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    It is not a fact at all . The video guys are know for not knowing what they are doing , there are many problems with many videos . They had an ammo problem , they did not use original ammo . The real facts are those rifles have been dug up at many front line battlefield digs . There would have been no reason to make them repeaters with front line ammo if they were not meant to be fired , they could have just left them in the original caliber as they had plenty of smokeless ammo for that . The rifles where made from the same steel as the early Carcanos , they have two locking lugs and original ammo is not that high of pressure as military ammo goes . Just because a rifle was "designed " for one caliber does not mean it can only fire one caliber . Or is that why Remington 700's are in just one caliber ? Back when they were real cheap a Friend fired over 100 rounds of original ammo through one 6.5mm Vetterli with no problems .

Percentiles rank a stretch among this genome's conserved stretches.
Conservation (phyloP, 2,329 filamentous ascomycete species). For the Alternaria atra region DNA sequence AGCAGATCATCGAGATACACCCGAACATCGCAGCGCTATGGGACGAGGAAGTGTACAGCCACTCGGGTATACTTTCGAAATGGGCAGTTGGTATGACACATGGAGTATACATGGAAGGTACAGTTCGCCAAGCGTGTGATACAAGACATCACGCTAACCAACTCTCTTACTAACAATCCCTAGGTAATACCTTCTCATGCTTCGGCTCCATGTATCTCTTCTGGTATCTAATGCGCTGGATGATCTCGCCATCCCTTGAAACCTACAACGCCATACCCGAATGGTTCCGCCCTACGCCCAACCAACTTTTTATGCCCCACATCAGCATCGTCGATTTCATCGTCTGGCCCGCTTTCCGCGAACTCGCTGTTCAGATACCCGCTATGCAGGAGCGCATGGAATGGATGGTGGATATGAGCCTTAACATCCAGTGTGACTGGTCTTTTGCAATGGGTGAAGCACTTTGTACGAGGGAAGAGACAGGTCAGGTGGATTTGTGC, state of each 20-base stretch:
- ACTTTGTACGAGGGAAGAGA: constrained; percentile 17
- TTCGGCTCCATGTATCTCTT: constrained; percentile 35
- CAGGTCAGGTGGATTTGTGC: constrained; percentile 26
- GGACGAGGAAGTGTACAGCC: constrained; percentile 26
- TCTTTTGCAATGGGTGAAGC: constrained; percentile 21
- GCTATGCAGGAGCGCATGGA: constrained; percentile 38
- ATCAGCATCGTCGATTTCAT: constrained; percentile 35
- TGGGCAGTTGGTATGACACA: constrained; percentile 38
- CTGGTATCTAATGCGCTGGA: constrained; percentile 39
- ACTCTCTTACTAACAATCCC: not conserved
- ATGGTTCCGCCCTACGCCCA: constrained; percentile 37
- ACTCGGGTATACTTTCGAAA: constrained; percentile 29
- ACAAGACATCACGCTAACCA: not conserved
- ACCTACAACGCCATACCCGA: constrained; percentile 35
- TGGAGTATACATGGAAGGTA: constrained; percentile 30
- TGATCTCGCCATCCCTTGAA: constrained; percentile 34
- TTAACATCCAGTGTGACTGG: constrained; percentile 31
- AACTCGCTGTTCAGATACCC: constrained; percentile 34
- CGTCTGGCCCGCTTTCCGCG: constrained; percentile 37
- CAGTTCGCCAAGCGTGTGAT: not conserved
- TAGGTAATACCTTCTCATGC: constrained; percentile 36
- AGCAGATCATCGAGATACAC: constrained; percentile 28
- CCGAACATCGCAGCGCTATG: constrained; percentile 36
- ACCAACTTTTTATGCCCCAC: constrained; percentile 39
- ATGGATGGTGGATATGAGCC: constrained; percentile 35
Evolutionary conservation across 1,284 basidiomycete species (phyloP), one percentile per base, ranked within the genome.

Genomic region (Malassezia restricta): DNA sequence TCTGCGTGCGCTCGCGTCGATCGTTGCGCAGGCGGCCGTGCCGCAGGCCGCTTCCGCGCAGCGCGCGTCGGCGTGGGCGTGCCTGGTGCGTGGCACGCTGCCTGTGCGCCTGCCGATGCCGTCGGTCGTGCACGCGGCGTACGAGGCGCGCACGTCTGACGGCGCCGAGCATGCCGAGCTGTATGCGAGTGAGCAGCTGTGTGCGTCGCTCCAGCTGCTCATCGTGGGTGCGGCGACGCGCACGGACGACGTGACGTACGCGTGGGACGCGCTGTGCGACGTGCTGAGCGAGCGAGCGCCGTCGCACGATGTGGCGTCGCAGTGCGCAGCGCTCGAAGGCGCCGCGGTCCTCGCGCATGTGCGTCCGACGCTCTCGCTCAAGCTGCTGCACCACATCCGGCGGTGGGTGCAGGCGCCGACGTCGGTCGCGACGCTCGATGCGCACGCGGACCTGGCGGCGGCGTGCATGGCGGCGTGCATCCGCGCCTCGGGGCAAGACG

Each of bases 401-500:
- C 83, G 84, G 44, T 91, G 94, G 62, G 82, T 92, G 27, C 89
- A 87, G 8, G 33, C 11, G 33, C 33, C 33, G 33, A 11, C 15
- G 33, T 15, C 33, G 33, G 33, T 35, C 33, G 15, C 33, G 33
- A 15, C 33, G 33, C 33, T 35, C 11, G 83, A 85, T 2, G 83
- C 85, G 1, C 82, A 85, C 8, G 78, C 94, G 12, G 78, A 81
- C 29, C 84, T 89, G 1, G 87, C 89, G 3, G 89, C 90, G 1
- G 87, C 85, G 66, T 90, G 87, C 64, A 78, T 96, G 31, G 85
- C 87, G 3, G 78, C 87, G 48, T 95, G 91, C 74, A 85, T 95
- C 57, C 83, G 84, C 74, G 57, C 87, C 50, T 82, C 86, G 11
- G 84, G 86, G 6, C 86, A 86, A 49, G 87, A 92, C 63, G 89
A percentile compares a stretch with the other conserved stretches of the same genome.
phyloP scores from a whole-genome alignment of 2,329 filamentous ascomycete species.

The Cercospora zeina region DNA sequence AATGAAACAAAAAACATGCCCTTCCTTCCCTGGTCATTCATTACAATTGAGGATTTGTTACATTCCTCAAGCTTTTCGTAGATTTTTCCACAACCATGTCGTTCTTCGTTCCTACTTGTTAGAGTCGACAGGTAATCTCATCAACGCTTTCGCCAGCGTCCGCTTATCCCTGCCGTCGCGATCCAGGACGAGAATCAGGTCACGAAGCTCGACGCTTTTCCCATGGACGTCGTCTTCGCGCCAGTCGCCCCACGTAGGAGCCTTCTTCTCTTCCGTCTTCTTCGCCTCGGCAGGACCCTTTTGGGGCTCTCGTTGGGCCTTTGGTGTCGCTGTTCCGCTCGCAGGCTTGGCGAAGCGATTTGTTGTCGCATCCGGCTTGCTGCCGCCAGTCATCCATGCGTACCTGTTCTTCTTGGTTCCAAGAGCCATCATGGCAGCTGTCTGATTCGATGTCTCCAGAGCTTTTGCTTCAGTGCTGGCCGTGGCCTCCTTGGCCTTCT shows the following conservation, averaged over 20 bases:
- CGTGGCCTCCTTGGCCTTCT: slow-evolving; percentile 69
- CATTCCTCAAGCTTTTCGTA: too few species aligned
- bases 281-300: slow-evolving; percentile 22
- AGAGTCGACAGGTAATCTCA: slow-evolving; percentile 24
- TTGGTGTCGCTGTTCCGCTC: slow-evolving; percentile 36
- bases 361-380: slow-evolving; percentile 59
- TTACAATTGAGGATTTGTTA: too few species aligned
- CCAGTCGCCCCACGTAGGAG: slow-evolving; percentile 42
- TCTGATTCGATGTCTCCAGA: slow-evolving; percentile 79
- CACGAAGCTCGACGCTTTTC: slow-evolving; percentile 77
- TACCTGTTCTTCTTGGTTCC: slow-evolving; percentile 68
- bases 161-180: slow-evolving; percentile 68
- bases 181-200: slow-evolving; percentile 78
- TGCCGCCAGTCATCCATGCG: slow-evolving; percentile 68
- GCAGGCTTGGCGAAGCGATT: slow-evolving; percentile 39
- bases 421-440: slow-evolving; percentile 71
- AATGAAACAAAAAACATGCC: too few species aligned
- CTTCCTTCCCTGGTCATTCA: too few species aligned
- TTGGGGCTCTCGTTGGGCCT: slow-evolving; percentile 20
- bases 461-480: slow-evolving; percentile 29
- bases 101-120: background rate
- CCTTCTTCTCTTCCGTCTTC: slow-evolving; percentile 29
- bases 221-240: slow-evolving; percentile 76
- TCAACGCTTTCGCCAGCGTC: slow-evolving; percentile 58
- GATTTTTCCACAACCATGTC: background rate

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    Contributing Member Aragorn243's Avatar
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    It is fact Bob. These rifles were designed to free up the new production 1891 rifles to the front line. They were issued to artillery units, militias, colonial troops and other rear Eschelon units. I have three books including the one mentioned above, The Italianicon Vetterli Rifle, that state this. They had 1,000,000 of them at the start of WWI, they converted 400,000 of them. They sold 10's of thousands of them to the Russians who used them in the original caliber.

    I realize you have great disdain for books and those that write them, you've mentioned this before. Yet you have never written one despite your "great expertise," As I stated then, I will go with people how have taken the time to research the subject and publish their findings over the opinion of some random dude on the internet that has nothing to support his position. When said books are backed up with a video showing the actual failures and then explaining how the failures occurred, there really isn't much doubt left.